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Shared Housing Offers Single Moms Recourse : Social services: A new South County group is bringing low-income mothers together and matching them with seniors willing to share a home.


Michelle Ellis works and lives in Mission Viejo.

But home for Ellis, 23, and her 10-month-old son, Ryan, is not one of the expensive houses that have mushroomed in this sprawling, affluent South County community. It's her tan 1983 Toyota Camry parked on the street in front of the home where she works as a housekeeper during the day.

Ellis is among a growing number of low-income single mothers who can no longer afford the high cost of housing and child care in South County. Like Ellis, many single mothers are homeless, while others are "just a man away" from living on the streets, officials of several local social agencies say.

The phenomenon is part of a national trend that has recently caught the attention of several Orange County agencies.

A report released last month by the National Displaced Homemakers Network in Washington indicates that 47.6% of single mothers--those who have never married or, if previously married, now work full time to support their children--live with incomes at or near poverty levels. The report, based on census data, also notes that the number of single mothers grew from 3.2 million in 1980 to 5.8 million in 1989.

Detailed statistics for Orange County are not available, but Larry Leaman, director of the Orange County Social Services Agency, said that at least 17,000 single mothers in the county live on welfare.

The number has increased by 10% each year since 1988, he said. "Each mother accounts for two kids, so we're looking at a lot of people getting by on a minimal subsistence," Leaman said.

The increase is straining the resources of social service agencies, many of which rely on private donations and volunteer workers to meet the needs of their clients.

Ellen Gilchrist, program manager of the Episcopal Service Alliance/South County, said that at least 30% of the 2,000 people who seek help from her agency each month are single mothers.

They also account for 25% of the homeless people who live in the agency's Anchor House shelter in San Clemente, Gilchrist said.

"It's a crisis, and the sad part is few people know about the problem," said Lynn Joseph, a San Juan Capistrano businesswoman who recently helped form an organization called Single Mothers in Partnership.

"The problem just slipped through the cracks," Joseph continued. "We're going to have a young generation out there who will remember their childhood growing up on the streets."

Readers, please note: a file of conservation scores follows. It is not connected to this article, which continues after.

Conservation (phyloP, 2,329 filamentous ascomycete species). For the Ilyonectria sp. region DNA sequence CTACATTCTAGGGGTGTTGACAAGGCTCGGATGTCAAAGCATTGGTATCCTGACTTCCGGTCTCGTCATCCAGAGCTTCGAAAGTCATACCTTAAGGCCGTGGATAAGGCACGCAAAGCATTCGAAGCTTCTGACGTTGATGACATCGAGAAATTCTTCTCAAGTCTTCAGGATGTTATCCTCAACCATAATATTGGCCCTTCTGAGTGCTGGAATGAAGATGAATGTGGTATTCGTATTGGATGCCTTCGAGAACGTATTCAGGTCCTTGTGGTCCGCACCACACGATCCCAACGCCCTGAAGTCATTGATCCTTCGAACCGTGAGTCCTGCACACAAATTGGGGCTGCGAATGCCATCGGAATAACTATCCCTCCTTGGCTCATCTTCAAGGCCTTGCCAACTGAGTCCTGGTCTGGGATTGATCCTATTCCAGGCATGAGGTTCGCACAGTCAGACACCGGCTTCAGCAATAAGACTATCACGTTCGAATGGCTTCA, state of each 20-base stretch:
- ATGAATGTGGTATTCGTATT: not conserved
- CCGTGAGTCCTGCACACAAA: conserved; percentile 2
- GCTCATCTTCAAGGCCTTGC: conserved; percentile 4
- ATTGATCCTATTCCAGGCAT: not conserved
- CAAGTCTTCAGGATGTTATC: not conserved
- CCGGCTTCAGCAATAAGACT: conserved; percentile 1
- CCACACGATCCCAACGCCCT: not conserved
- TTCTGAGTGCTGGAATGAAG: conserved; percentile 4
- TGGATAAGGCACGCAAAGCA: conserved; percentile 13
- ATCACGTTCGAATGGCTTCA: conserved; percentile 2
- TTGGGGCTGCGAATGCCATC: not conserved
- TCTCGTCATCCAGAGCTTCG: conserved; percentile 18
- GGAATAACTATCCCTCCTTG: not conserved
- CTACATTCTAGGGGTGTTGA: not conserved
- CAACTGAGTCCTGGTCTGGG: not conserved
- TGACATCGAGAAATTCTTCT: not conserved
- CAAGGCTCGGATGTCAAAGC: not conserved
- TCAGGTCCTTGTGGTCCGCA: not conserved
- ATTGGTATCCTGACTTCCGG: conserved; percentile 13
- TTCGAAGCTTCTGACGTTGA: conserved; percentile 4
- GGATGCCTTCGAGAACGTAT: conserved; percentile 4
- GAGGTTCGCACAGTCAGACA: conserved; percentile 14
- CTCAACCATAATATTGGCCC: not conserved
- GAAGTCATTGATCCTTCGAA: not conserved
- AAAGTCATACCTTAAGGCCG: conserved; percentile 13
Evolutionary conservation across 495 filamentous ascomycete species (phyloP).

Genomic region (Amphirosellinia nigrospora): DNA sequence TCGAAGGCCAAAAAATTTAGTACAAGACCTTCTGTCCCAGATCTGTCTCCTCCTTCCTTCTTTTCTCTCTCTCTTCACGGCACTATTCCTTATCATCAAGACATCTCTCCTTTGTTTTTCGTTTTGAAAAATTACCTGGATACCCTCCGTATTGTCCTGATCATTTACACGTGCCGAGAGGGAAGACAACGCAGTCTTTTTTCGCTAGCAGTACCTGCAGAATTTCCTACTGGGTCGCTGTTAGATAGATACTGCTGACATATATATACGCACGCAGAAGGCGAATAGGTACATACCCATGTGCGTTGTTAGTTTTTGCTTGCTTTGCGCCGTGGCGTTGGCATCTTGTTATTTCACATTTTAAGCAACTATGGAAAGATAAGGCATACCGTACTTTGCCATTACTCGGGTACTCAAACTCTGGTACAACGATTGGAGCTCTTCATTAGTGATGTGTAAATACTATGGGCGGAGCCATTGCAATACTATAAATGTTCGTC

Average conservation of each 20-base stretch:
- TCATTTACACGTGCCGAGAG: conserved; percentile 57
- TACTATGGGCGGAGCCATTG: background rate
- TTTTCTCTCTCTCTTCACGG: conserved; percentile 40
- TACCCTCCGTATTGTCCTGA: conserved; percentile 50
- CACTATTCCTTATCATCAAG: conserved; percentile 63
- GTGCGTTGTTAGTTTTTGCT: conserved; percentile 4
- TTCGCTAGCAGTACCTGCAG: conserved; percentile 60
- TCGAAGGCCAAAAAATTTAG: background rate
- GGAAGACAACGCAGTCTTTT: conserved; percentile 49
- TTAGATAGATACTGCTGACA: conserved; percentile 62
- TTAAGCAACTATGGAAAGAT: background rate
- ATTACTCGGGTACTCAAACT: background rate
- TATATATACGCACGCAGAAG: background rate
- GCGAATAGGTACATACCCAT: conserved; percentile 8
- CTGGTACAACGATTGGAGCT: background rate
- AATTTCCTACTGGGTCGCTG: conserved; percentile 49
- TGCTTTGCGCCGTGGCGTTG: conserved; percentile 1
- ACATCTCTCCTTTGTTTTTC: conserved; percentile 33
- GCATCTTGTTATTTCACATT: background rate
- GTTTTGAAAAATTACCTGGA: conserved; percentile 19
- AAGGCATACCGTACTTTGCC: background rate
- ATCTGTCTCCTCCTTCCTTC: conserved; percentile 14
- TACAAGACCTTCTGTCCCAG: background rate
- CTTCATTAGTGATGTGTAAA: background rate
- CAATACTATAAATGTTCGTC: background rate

For the most part, the creation of Single Mothers was serendipitous. Joseph, a partner in an executive search firm, said she felt the need to contribute "something back to the community."

Four months ago, she told Dr. Thomas Habib, a clinical psychologist, that she would be interested in volunteering some of her time.

Habib, director of psychological services at South County Community Clinic, seized the opportunity to help form a new agency.

"In my practice, I see many cases where marriages end up in divorce and the mother faces hardship," Habib said. "At times I have three or four single moms on my caseload at once. . . . But for ethical reasons, I couldn't bring them together. I would say to myself, 'Boy, I wish there was an organization to put them together.' "

For the last three months, Joseph has been busy contacting social agencies and circulating flyers advertising a July 27 mixer that will be held in the gymnasium of Mission San Juan Capistrano.

The event will include brief workshops on sharing housing and caring for children, but the main purpose is to put single mothers in contact with others in similar situations. Interested people can call (714) 493-0050 to register.

Habib said the new organization is advocating formation of so-called three-generation families involving the child, the parent and a senior. "We are desperately seeking elderly people who are looking to share life's experiences with single mothers," the psychologist said. "Elderly people are so important to us. People don't become obsolete; they just need to feel needed."

The idea of shared housing is not new to Orange County. Seventeen independent shared-housing programs in the county comprise the Shared Housing Coordination Project, a venture funded by the Orange County Housing Authority. But none is specifically geared toward single mothers.

"Single mothers are the hardest to place" in shared housing, said Roberto Melendez, the project's coordinator. "That's why (such an organization) is extremely needed in the community. We are called repeatedly by single parents who wish to cut housing costs by rooming with a senior. . . . But many (seniors) do not want to act as baby-sitters to children."

Melendez and Leaman said Single Mothers would fill a gap in Orange County. "Shared housing is a matter of economic reality," Leaman said. "We are intrigued by the attempt to do something about the problem (in South County)."

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